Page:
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Giving Advice...

I'll preface by saying that I'm usually the one who
needs the advice :-D I don't know how many times Sue
has had to repeat some bit of horse management advice
that A> I knew (in my head), B> makes perfect sense,
and C> somehow seems very difficult to actually do!

On the other hand, being a "computer guy", I have to
know how to give advice to people and not make them
feel silly. It's particularly difficult when the
person is a computer hobbyist with enough knowledge
and experience to get themselves into trouble. Kind of
like the people whom haven't adjusted their halters,
these are the folks who did something that worked 9
times, but the tenth time it failed. Miserably. Now,
they're mad, and here I come to help them.

I've used the "have you heard..." and "a lotta
folks.." ideas, and they work well. But for giving
advice to someone who may not want it, (usually
stubborn pride, and often as not self directed anger),
I use the following approach, particulary when I know
I'll be dealing with these folks again.

I start out by saying, "May I make a suggestion?" in a
calm, soft voice. I've noticed that shouting, "You
freaking MORON!!" doesn't quite work. but a calm, soft
voice gets their attention, and suggestions are
somehow less threatening that advice. If they say,
"No," then you have the option of not pursuing it,
with no loss of face. Try again later when they're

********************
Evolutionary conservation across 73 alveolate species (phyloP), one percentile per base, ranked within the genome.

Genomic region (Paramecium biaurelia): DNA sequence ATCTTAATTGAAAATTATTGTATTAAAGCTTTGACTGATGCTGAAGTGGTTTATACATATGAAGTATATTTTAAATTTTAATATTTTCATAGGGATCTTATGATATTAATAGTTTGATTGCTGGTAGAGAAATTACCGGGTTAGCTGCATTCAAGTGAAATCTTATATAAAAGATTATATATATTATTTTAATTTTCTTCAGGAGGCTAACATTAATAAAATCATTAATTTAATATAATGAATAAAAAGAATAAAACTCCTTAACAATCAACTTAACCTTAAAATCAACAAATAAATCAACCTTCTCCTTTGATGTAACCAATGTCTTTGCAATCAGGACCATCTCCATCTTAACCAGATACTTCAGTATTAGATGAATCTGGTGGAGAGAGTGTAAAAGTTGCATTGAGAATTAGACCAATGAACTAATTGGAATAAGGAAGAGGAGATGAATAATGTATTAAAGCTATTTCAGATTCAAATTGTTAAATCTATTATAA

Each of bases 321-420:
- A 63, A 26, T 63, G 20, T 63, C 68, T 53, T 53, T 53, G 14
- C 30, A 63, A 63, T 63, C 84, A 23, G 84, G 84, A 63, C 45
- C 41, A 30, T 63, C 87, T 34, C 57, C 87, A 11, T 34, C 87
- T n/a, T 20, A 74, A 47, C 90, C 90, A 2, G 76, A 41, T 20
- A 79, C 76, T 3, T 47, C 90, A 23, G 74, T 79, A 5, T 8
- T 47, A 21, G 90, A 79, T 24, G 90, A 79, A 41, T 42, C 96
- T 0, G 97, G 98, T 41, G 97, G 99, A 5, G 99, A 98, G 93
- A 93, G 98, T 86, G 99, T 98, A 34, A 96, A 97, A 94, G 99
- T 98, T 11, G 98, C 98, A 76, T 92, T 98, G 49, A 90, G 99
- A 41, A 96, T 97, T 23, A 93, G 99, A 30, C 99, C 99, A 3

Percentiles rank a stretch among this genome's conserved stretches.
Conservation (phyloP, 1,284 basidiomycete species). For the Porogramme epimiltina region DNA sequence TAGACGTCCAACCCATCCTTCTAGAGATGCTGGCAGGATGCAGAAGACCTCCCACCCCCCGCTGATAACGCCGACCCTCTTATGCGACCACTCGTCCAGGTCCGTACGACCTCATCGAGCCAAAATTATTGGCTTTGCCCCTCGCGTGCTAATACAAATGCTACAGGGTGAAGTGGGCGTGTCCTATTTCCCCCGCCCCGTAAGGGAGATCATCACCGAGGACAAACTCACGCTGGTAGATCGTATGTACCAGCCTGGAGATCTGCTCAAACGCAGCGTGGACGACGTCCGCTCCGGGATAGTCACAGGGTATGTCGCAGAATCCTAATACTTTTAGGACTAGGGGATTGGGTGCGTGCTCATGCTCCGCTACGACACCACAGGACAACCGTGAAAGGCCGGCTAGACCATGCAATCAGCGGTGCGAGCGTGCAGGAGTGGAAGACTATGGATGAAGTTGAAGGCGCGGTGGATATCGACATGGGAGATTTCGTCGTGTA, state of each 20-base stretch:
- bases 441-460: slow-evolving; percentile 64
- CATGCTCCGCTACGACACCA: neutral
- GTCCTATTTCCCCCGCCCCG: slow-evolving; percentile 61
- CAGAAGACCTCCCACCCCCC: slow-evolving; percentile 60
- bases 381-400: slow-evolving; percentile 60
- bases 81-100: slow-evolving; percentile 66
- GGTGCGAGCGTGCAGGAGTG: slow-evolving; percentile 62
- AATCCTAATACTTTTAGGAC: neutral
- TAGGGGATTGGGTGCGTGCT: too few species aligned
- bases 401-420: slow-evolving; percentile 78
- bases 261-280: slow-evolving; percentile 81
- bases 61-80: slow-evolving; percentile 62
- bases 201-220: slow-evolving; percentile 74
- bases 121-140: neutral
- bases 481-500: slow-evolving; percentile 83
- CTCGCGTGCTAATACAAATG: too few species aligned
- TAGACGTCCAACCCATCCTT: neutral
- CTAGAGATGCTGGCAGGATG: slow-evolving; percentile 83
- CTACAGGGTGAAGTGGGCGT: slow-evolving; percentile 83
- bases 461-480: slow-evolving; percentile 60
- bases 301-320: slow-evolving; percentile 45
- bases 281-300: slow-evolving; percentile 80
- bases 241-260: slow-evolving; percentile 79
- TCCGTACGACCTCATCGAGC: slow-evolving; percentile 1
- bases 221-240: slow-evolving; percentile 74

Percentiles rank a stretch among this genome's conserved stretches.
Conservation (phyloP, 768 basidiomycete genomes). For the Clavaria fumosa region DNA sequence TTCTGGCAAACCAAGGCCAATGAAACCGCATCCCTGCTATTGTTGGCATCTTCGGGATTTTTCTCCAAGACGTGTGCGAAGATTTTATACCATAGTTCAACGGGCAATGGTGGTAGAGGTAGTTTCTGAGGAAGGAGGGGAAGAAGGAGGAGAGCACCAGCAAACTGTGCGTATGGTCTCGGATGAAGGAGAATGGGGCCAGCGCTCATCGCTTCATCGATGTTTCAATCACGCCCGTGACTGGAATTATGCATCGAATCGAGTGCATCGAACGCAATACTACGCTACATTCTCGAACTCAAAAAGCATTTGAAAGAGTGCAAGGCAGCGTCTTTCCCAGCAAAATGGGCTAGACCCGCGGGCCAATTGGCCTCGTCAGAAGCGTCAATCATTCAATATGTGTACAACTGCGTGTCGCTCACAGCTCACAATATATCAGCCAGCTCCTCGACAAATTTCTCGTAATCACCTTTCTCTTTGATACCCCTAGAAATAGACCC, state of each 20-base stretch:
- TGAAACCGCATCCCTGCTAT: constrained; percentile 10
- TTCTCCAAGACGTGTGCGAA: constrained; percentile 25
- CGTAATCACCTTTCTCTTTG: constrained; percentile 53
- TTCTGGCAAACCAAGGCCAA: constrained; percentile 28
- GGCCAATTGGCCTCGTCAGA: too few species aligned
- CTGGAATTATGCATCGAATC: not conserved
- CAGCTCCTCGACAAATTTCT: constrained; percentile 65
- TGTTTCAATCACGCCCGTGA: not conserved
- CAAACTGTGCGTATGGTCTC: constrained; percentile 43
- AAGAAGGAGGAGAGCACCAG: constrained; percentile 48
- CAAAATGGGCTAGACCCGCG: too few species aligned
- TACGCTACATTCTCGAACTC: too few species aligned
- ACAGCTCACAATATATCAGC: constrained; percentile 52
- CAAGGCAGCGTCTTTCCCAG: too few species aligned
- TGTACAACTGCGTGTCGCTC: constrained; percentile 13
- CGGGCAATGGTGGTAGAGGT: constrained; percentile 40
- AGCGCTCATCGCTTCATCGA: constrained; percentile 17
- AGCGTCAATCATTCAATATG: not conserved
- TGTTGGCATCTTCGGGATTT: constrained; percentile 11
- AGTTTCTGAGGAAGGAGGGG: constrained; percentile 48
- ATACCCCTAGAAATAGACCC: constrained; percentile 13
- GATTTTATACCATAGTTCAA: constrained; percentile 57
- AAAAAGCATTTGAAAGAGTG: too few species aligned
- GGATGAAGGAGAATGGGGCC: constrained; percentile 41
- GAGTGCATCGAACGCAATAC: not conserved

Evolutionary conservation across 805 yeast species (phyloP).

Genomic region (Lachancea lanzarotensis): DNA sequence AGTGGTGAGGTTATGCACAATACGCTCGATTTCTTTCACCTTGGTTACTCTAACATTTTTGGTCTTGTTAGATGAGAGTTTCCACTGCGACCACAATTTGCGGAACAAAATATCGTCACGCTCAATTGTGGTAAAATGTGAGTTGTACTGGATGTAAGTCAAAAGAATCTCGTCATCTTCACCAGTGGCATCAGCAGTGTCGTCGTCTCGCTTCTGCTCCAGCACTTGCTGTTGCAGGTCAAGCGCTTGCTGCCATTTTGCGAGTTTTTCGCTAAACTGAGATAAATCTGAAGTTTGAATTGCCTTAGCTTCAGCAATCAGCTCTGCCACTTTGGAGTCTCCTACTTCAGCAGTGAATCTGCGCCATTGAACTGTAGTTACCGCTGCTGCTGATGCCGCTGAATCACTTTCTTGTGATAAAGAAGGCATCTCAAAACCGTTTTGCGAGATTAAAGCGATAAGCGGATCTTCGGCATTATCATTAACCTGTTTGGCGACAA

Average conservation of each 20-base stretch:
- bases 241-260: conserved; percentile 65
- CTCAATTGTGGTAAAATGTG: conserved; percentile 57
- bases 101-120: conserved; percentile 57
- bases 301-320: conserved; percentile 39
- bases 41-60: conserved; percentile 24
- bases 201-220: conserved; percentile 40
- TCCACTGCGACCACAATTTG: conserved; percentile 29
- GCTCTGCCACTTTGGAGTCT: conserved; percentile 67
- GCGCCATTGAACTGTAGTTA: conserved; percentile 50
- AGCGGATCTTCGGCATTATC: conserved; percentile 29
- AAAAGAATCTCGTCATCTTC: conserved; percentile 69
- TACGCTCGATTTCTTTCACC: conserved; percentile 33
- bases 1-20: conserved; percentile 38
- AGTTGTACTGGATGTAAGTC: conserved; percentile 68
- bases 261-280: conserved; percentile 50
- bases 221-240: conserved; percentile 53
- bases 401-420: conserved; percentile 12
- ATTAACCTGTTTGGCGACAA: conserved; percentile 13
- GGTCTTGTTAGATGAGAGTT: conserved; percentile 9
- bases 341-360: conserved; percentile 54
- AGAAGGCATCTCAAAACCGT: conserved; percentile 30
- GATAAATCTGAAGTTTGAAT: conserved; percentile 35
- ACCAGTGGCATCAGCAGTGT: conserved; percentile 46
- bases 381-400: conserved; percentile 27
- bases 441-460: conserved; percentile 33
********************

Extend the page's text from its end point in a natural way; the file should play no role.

more receptive. 

The next thing I do is complement them on something
they're doing right. "You do a great job of handling
Fluffy at the wash rack", or something. Everyone has
something they do right, don't they? Oviously, if you
already have an adversarial relationship, this ain't
gonna work. Try making friends before you offer
enemies advice. Anyway, get them feeling good about
themselves and you, before you leap in with both feet.

Then, in the same calm, soft voice, make your pitch.
"Anyway, I've noticed that Fluffy's halter seems to
have a lot of play in it. Compared to Rover, anyway.
Could you take a look at it? It looks like it needs to
come up an inch or two." Then, smile and walk away,
just like the others said. The smile says, "hey--it's
just a suggestion." Note that Rover is not your
horse--it's Jenny Somebody's, who happens to have
properly fitting tack. Another note: Don't offer to do
it for them; let them ask for help. Offering to do it
carries the subliminal message that they're
incompetent. That may be true, but making them feel
that way will just tick them off even more.

If they were receptive, you'll notice that Fluffy's
halter fits better in a day or two (hopefully, they
didn't over tighten it ;-) ). If they weren't, well
try again later(if you really must).

The idea behind this approach is to make your advice
as non-threatening as possible. Stubborn, angry people
are looking for excuses and scape-goats. You should
influence them without making yourself a target or
becoming confrontational. If you can "get them on the
team" you've probably perfected it.

There's my 2 pennies worth--for what its worth. Hope
it helps in the barn and elsewhere. And don't get the
notion that I'm anymore consistent about this than
anyone else. It's the technique I use when the advice
is serious and my brain is engaged.

Jim Beidle

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